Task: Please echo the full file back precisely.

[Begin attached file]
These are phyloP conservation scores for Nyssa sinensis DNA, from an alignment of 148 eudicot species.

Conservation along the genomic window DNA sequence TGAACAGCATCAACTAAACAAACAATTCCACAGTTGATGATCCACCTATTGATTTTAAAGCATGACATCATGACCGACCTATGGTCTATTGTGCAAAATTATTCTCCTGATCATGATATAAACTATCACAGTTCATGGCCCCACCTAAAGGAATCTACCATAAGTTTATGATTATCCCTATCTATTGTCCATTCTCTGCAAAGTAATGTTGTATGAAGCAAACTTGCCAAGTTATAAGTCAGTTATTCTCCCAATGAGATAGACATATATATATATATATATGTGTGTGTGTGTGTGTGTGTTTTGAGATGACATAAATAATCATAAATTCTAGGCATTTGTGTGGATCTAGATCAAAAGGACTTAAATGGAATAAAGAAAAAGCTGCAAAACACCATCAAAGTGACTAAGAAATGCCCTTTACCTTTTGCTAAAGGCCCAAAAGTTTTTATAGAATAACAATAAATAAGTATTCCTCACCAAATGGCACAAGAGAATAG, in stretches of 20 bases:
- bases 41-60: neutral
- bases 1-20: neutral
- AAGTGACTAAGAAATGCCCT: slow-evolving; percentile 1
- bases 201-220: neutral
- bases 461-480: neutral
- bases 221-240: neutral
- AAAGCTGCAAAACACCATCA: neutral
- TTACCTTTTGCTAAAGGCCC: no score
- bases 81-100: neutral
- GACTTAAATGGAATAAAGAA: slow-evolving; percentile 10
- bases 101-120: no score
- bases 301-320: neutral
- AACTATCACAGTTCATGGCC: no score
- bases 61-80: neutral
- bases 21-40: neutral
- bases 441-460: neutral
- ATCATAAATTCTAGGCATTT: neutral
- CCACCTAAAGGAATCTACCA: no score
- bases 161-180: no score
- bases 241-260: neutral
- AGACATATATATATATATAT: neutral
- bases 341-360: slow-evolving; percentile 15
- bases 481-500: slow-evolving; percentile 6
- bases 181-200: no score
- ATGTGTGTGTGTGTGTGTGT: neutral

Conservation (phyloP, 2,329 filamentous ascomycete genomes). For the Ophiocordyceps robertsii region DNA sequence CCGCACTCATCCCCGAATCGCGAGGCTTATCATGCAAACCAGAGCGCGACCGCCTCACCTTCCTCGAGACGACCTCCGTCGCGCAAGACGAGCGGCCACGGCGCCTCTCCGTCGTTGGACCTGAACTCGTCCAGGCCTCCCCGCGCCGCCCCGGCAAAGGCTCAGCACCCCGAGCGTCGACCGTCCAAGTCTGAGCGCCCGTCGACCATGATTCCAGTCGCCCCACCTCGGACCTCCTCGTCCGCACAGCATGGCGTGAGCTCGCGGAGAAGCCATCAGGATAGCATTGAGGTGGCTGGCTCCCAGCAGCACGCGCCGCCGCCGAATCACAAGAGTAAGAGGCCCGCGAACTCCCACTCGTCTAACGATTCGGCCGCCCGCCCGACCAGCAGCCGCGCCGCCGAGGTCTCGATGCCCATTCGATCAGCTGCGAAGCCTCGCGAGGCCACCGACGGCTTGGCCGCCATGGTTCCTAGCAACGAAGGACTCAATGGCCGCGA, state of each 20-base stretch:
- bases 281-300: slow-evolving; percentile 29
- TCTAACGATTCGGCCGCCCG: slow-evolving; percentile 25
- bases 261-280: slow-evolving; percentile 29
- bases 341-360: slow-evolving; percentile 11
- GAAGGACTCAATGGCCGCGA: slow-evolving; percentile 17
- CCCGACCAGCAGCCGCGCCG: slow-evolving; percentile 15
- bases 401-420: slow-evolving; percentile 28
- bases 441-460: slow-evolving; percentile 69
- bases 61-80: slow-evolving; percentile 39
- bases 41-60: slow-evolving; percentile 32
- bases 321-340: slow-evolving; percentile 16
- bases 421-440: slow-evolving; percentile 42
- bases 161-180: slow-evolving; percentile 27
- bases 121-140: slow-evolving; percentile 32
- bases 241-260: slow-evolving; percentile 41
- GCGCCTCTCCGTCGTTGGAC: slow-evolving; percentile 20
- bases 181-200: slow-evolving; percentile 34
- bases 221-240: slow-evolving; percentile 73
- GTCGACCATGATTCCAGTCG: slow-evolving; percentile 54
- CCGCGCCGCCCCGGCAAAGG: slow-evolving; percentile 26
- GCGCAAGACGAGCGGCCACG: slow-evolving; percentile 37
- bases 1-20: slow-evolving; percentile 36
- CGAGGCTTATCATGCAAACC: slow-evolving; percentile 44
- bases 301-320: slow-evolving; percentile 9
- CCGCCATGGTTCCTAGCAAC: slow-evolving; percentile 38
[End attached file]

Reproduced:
These are phyloP conservation scores for Nyssa sinensis DNA, from an alignment of 148 eudicot species.

Conservation along the genomic window DNA sequence TGAACAGCATCAACTAAACAAACAATTCCACAGTTGATGATCCACCTATTGATTTTAAAGCATGACATCATGACCGACCTATGGTCTATTGTGCAAAATTATTCTCCTGATCATGATATAAACTATCACAGTTCATGGCCCCACCTAAAGGAATCTACCATAAGTTTATGATTATCCCTATCTATTGTCCATTCTCTGCAAAGTAATGTTGTATGAAGCAAACTTGCCAAGTTATAAGTCAGTTATTCTCCCAATGAGATAGACATATATATATATATATATGTGTGTGTGTGTGTGTGTGTTTTGAGATGACATAAATAATCATAAATTCTAGGCATTTGTGTGGATCTAGATCAAAAGGACTTAAATGGAATAAAGAAAAAGCTGCAAAACACCATCAAAGTGACTAAGAAATGCCCTTTACCTTTTGCTAAAGGCCCAAAAGTTTTTATAGAATAACAATAAATAAGTATTCCTCACCAAATGGCACAAGAGAATAG, in stretches of 20 bases:
- bases 41-60: neutral
- bases 1-20: neutral
- AAGTGACTAAGAAATGCCCT: slow-evolving; percentile 1
- bases 201-220: neutral
- bases 461-480: neutral
- bases 221-240: neutral
- AAAGCTGCAAAACACCATCA: neutral
- TTACCTTTTGCTAAAGGCCC: no score
- bases 81-100: neutral
- GACTTAAATGGAATAAAGAA: slow-evolving; percentile 10
- bases 101-120: no score
- bases 301-320: neutral
- AACTATCACAGTTCATGGCC: no score
- bases 61-80: neutral
- bases 21-40: neutral
- bases 441-460: neutral
- ATCATAAATTCTAGGCATTT: neutral
- CCACCTAAAGGAATCTACCA: no score
- bases 161-180: no score
- bases 241-260: neutral
- AGACATATATATATATATAT: neutral
- bases 341-360: slow-evolving; percentile 15
- bases 481-500: slow-evolving; percentile 6
- bases 181-200: no score
- ATGTGTGTGTGTGTGTGTGT: neutral

Conservation (phyloP, 2,329 filamentous ascomycete genomes). For the Ophiocordyceps robertsii region DNA sequence CCGCACTCATCCCCGAATCGCGAGGCTTATCATGCAAACCAGAGCGCGACCGCCTCACCTTCCTCGAGACGACCTCCGTCGCGCAAGACGAGCGGCCACGGCGCCTCTCCGTCGTTGGACCTGAACTCGTCCAGGCCTCCCCGCGCCGCCCCGGCAAAGGCTCAGCACCCCGAGCGTCGACCGTCCAAGTCTGAGCGCCCGTCGACCATGATTCCAGTCGCCCCACCTCGGACCTCCTCGTCCGCACAGCATGGCGTGAGCTCGCGGAGAAGCCATCAGGATAGCATTGAGGTGGCTGGCTCCCAGCAGCACGCGCCGCCGCCGAATCACAAGAGTAAGAGGCCCGCGAACTCCCACTCGTCTAACGATTCGGCCGCCCGCCCGACCAGCAGCCGCGCCGCCGAGGTCTCGATGCCCATTCGATCAGCTGCGAAGCCTCGCGAGGCCACCGACGGCTTGGCCGCCATGGTTCCTAGCAACGAAGGACTCAATGGCCGCGA, state of each 20-base stretch:
- bases 281-300: slow-evolving; percentile 29
- TCTAACGATTCGGCCGCCCG: slow-evolving; percentile 25
- bases 261-280: slow-evolving; percentile 29
- bases 341-360: slow-evolving; percentile 11
- GAAGGACTCAATGGCCGCGA: slow-evolving; percentile 17
- CCCGACCAGCAGCCGCGCCG: slow-evolving; percentile 15
- bases 401-420: slow-evolving; percentile 28
- bases 441-460: slow-evolving; percentile 69
- bases 61-80: slow-evolving; percentile 39
- bases 41-60: slow-evolving; percentile 32
- bases 321-340: slow-evolving; percentile 16
- bases 421-440: slow-evolving; percentile 42
- bases 161-180: slow-evolving; percentile 27
- bases 121-140: slow-evolving; percentile 32
- bases 241-260: slow-evolving; percentile 41
- GCGCCTCTCCGTCGTTGGAC: slow-evolving; percentile 20
- bases 181-200: slow-evolving; percentile 34
- bases 221-240: slow-evolving; percentile 73
- GTCGACCATGATTCCAGTCG: slow-evolving; percentile 54
- CCGCGCCGCCCCGGCAAAGG: slow-evolving; percentile 26
- GCGCAAGACGAGCGGCCACG: slow-evolving; percentile 37
- bases 1-20: slow-evolving; percentile 36
- CGAGGCTTATCATGCAAACC: slow-evolving; percentile 44
- bases 301-320: slow-evolving; percentile 9
- CCGCCATGGTTCCTAGCAAC: slow-evolving; percentile 38